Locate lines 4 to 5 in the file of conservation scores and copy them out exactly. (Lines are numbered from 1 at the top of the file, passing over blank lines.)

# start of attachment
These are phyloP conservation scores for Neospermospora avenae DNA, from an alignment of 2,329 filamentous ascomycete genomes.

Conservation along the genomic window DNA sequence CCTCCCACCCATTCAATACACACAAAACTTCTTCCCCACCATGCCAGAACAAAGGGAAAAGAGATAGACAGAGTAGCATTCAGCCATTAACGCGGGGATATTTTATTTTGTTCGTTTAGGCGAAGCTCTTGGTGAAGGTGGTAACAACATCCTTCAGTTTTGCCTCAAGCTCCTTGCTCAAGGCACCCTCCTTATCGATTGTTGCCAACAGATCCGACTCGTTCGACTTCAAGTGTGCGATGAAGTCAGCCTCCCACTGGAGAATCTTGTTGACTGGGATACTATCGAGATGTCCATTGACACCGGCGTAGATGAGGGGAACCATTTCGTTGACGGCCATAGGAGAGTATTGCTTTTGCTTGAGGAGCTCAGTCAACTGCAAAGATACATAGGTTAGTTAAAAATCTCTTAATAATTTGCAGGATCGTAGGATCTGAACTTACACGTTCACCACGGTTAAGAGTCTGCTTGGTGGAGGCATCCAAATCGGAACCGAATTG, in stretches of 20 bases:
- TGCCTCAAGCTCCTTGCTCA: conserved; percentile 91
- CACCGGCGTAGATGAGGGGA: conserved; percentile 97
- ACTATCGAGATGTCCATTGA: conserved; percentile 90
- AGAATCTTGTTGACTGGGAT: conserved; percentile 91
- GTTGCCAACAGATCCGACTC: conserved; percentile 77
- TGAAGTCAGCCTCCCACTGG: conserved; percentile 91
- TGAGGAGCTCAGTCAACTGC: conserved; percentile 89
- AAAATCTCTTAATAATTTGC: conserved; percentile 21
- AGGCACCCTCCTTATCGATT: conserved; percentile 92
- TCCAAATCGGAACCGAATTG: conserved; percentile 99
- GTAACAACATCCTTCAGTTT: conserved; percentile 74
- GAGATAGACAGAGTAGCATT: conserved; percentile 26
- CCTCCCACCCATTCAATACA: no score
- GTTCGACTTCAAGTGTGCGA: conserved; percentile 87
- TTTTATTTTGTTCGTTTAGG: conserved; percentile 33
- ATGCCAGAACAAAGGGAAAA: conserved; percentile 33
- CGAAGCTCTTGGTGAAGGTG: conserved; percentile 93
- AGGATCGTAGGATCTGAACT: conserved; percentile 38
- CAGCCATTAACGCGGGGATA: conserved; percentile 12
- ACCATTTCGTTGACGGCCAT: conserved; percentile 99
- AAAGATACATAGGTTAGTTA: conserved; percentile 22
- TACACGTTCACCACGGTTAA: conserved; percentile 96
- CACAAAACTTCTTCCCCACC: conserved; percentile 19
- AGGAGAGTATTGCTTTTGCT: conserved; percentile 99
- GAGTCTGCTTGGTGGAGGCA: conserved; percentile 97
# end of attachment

- CACCGGCGTAGATGAGGGGA: conserved; percentile 97
- ACTATCGAGATGTCCATTGA: conserved; percentile 90